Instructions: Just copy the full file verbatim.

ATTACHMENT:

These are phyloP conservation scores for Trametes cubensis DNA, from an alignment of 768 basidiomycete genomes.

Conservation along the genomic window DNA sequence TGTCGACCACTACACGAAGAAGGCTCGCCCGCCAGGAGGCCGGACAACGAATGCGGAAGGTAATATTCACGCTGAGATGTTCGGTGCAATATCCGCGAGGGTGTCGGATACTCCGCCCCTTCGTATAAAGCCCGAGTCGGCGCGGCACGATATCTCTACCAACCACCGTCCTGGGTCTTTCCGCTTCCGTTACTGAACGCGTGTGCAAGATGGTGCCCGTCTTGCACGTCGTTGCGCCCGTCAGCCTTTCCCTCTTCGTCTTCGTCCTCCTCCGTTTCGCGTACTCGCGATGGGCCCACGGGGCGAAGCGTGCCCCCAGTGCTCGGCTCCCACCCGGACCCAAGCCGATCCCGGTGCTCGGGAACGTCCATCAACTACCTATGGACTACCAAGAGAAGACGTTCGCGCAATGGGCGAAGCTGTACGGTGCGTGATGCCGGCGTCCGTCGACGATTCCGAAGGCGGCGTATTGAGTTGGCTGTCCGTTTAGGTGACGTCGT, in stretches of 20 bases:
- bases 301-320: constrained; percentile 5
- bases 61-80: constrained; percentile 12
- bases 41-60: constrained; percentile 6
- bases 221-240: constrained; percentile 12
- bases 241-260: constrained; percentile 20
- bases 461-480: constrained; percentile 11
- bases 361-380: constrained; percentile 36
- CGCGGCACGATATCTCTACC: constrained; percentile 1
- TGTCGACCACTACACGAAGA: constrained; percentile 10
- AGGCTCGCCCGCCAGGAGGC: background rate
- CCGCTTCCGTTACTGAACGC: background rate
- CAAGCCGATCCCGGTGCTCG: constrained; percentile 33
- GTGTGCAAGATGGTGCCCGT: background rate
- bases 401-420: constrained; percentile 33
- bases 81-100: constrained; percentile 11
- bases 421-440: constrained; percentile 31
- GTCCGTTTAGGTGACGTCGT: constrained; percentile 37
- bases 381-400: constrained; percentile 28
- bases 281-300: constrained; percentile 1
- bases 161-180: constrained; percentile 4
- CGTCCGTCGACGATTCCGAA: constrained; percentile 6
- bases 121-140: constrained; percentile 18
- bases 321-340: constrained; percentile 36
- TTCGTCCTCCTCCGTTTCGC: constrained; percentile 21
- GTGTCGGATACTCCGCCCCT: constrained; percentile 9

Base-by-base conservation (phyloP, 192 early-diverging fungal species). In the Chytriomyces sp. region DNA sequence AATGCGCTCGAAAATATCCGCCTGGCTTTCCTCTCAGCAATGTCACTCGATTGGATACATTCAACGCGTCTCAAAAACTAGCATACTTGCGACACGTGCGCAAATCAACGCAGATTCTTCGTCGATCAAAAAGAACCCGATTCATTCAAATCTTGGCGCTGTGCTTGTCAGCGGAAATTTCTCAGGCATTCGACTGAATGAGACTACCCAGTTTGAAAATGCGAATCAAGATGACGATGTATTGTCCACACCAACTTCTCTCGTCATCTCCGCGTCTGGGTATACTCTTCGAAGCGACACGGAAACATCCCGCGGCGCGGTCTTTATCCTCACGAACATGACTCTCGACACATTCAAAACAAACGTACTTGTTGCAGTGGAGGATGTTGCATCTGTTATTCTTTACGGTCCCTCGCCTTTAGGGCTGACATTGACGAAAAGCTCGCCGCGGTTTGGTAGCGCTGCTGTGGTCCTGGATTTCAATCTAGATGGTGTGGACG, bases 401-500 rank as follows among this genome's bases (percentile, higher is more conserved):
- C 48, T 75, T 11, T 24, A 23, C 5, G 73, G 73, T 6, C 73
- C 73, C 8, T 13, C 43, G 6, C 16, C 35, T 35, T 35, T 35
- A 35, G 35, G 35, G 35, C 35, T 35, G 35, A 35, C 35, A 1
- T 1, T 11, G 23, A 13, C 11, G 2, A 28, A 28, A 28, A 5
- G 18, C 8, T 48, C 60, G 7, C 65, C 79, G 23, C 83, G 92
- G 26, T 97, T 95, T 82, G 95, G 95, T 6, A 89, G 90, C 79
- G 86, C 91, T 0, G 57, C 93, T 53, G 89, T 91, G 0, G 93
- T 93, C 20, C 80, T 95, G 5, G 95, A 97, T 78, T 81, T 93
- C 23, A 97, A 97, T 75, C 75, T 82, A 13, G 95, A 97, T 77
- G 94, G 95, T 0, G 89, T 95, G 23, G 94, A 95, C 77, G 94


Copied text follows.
These are phyloP conservation scores for Trametes cubensis DNA, from an alignment of 768 basidiomycete genomes.

Conservation along the genomic window DNA sequence TGTCGACCACTACACGAAGAAGGCTCGCCCGCCAGGAGGCCGGACAACGAATGCGGAAGGTAATATTCACGCTGAGATGTTCGGTGCAATATCCGCGAGGGTGTCGGATACTCCGCCCCTTCGTATAAAGCCCGAGTCGGCGCGGCACGATATCTCTACCAACCACCGTCCTGGGTCTTTCCGCTTCCGTTACTGAACGCGTGTGCAAGATGGTGCCCGTCTTGCACGTCGTTGCGCCCGTCAGCCTTTCCCTCTTCGTCTTCGTCCTCCTCCGTTTCGCGTACTCGCGATGGGCCCACGGGGCGAAGCGTGCCCCCAGTGCTCGGCTCCCACCCGGACCCAAGCCGATCCCGGTGCTCGGGAACGTCCATCAACTACCTATGGACTACCAAGAGAAGACGTTCGCGCAATGGGCGAAGCTGTACGGTGCGTGATGCCGGCGTCCGTCGACGATTCCGAAGGCGGCGTATTGAGTTGGCTGTCCGTTTAGGTGACGTCGT, in stretches of 20 bases:
- bases 301-320: constrained; percentile 5
- bases 61-80: constrained; percentile 12
- bases 41-60: constrained; percentile 6
- bases 221-240: constrained; percentile 12
- bases 241-260: constrained; percentile 20
- bases 461-480: constrained; percentile 11
- bases 361-380: constrained; percentile 36
- CGCGGCACGATATCTCTACC: constrained; percentile 1
- TGTCGACCACTACACGAAGA: constrained; percentile 10
- AGGCTCGCCCGCCAGGAGGC: background rate
- CCGCTTCCGTTACTGAACGC: background rate
- CAAGCCGATCCCGGTGCTCG: constrained; percentile 33
- GTGTGCAAGATGGTGCCCGT: background rate
- bases 401-420: constrained; percentile 33
- bases 81-100: constrained; percentile 11
- bases 421-440: constrained; percentile 31
- GTCCGTTTAGGTGACGTCGT: constrained; percentile 37
- bases 381-400: constrained; percentile 28
- bases 281-300: constrained; percentile 1
- bases 161-180: constrained; percentile 4
- CGTCCGTCGACGATTCCGAA: constrained; percentile 6
- bases 121-140: constrained; percentile 18
- bases 321-340: constrained; percentile 36
- TTCGTCCTCCTCCGTTTCGC: constrained; percentile 21
- GTGTCGGATACTCCGCCCCT: constrained; percentile 9

Base-by-base conservation (phyloP, 192 early-diverging fungal species). In the Chytriomyces sp. region DNA sequence AATGCGCTCGAAAATATCCGCCTGGCTTTCCTCTCAGCAATGTCACTCGATTGGATACATTCAACGCGTCTCAAAAACTAGCATACTTGCGACACGTGCGCAAATCAACGCAGATTCTTCGTCGATCAAAAAGAACCCGATTCATTCAAATCTTGGCGCTGTGCTTGTCAGCGGAAATTTCTCAGGCATTCGACTGAATGAGACTACCCAGTTTGAAAATGCGAATCAAGATGACGATGTATTGTCCACACCAACTTCTCTCGTCATCTCCGCGTCTGGGTATACTCTTCGAAGCGACACGGAAACATCCCGCGGCGCGGTCTTTATCCTCACGAACATGACTCTCGACACATTCAAAACAAACGTACTTGTTGCAGTGGAGGATGTTGCATCTGTTATTCTTTACGGTCCCTCGCCTTTAGGGCTGACATTGACGAAAAGCTCGCCGCGGTTTGGTAGCGCTGCTGTGGTCCTGGATTTCAATCTAGATGGTGTGGACG, bases 401-500 rank as follows among this genome's bases (percentile, higher is more conserved):
- C 48, T 75, T 11, T 24, A 23, C 5, G 73, G 73, T 6, C 73
- C 73, C 8, T 13, C 43, G 6, C 16, C 35, T 35, T 35, T 35
- A 35, G 35, G 35, G 35, C 35, T 35, G 35, A 35, C 35, A 1
- T 1, T 11, G 23, A 13, C 11, G 2, A 28, A 28, A 28, A 5
- G 18, C 8, T 48, C 60, G 7, C 65, C 79, G 23, C 83, G 92
- G 26, T 97, T 95, T 82, G 95, G 95, T 6, A 89, G 90, C 79
- G 86, C 91, T 0, G 57, C 93, T 53, G 89, T 91, G 0, G 93
- T 93, C 20, C 80, T 95, G 5, G 95, A 97, T 78, T 81, T 93
- C 23, A 97, A 97, T 75, C 75, T 82, A 13, G 95, A 97, T 77
- G 94, G 95, T 0, G 89, T 95, G 23, G 94, A 95, C 77, G 94